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American Dictionary of the English Language

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Agate


AGA'TE, adverb [a and gate.] On the way; going. obsolete

AG'ATE, noun [Gr. so called, says Pliny, 34, 10, because found near a river of that name in Sicily. So also Solinus and Isidore. But Bochart, with more probability, deduces it from the Punic and Hebrew, and with a different prefix, spotted. The word is used, Genesis 30:32 and 33, to describe the speckled and spotted cattle of Laban and Jacob.]

A class of siliceous, semi-pellucid gems of many varieties, consisting of quartz-crystal, flint, horn-stone, chalcedony, amethyst, jasper, cornealian, heliotrope, and jade, in various combinations, variegated with dots, zones, filaments, ramifications, arborizations, and various figures. Agates seem to have been formed by successive layers of siliceous earth, on the sides of cavities which they now fill entirely or in part.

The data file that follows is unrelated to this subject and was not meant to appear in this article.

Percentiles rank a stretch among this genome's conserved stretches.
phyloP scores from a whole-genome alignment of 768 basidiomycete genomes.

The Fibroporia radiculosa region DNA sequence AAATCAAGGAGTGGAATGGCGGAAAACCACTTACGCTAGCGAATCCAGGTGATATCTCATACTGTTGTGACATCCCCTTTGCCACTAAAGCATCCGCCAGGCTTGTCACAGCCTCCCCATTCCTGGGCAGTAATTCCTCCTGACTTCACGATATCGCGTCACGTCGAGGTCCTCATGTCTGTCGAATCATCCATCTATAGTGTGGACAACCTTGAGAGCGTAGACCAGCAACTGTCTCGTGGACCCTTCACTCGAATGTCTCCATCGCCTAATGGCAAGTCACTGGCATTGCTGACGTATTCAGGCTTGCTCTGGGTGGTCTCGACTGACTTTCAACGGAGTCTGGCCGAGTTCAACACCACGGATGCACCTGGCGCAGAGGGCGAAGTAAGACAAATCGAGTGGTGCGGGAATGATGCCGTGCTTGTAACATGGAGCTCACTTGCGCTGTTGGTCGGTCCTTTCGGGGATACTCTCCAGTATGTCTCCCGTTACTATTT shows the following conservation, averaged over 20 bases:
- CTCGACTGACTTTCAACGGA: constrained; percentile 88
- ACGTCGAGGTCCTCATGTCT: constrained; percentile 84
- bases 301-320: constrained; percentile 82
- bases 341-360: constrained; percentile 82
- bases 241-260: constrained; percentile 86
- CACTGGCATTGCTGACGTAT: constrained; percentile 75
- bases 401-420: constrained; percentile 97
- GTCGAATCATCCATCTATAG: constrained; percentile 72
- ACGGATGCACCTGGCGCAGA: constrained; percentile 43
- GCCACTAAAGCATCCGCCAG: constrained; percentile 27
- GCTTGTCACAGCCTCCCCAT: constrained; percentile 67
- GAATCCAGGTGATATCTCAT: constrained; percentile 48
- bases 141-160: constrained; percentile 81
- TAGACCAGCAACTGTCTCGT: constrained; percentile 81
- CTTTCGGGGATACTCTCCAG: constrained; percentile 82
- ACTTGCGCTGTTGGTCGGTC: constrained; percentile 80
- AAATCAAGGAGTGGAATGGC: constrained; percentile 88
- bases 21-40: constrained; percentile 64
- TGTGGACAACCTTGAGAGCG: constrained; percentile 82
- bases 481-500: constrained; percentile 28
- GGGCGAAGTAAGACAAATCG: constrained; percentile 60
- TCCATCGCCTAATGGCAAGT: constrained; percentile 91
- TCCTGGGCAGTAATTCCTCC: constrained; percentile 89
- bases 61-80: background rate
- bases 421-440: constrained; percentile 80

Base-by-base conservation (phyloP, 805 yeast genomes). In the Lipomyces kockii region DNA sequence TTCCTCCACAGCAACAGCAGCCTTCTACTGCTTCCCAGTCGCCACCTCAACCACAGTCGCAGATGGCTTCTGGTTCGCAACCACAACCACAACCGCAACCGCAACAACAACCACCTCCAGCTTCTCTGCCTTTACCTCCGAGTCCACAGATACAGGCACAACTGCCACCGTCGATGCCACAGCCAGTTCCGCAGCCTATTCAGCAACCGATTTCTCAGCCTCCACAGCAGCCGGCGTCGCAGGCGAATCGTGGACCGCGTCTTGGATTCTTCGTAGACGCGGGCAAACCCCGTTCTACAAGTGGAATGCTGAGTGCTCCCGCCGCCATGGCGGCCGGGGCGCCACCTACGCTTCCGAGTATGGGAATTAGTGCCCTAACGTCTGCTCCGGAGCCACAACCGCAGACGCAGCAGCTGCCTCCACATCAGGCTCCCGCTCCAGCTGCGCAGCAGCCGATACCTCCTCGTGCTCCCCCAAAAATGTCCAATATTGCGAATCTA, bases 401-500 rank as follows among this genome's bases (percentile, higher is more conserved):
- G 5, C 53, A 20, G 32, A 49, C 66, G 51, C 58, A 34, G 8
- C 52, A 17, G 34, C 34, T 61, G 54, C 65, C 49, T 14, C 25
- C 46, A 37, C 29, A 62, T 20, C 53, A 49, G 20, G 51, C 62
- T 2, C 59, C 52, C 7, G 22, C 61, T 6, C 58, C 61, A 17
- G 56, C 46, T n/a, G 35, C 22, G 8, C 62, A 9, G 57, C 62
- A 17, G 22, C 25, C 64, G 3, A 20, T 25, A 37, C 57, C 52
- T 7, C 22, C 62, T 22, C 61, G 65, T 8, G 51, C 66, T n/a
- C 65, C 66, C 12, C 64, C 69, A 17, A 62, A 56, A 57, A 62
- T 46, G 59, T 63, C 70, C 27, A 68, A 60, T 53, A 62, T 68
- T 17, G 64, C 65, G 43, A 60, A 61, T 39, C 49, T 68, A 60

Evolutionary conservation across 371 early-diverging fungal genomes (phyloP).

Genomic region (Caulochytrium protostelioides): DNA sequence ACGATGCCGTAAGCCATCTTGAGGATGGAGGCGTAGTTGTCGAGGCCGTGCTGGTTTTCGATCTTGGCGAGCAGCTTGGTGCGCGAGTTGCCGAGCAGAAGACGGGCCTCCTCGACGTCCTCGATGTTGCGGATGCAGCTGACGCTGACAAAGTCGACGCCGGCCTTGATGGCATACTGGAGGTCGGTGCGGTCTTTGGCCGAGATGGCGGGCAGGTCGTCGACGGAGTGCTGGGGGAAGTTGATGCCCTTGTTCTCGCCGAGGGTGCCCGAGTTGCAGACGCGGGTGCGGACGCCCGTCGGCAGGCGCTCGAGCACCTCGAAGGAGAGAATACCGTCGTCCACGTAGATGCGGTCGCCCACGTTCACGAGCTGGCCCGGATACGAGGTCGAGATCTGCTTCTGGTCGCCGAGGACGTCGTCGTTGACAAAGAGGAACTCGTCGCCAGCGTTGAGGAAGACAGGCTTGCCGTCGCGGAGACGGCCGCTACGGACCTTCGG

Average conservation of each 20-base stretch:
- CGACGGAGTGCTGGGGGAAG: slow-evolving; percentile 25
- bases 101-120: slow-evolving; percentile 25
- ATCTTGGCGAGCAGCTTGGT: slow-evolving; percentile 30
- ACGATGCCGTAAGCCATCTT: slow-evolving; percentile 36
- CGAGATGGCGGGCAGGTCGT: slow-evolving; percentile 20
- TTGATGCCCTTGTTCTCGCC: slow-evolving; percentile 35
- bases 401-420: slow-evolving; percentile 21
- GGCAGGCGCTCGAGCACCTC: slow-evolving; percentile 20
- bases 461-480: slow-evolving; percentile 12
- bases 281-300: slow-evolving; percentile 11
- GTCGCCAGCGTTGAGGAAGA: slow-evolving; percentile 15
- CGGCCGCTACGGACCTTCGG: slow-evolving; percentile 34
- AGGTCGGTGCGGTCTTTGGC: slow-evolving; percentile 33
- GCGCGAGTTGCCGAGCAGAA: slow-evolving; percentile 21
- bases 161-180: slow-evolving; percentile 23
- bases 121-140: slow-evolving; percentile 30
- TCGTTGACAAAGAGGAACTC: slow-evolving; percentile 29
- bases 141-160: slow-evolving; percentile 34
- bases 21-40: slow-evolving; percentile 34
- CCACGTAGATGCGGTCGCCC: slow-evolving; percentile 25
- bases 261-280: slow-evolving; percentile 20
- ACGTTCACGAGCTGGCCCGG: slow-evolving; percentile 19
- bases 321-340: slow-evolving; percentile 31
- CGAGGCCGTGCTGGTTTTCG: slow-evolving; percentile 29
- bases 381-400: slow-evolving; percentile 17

They are esteemed the least valuable of the precious stones. Even in Pliny's time, they were in little estimation. They are found in rocks, in the form of fragments, in nodules, in small rounded lumps, rarely in stalactites. Their colors are various. They are used for rings, seals, cups, beads, boxes and handles of small utensils.

AG'ATE, noun An instrument used by goldwire drawers, so called from the agate in the middle of it.

First occurrence in the Bible(KJV): Exodus 28:19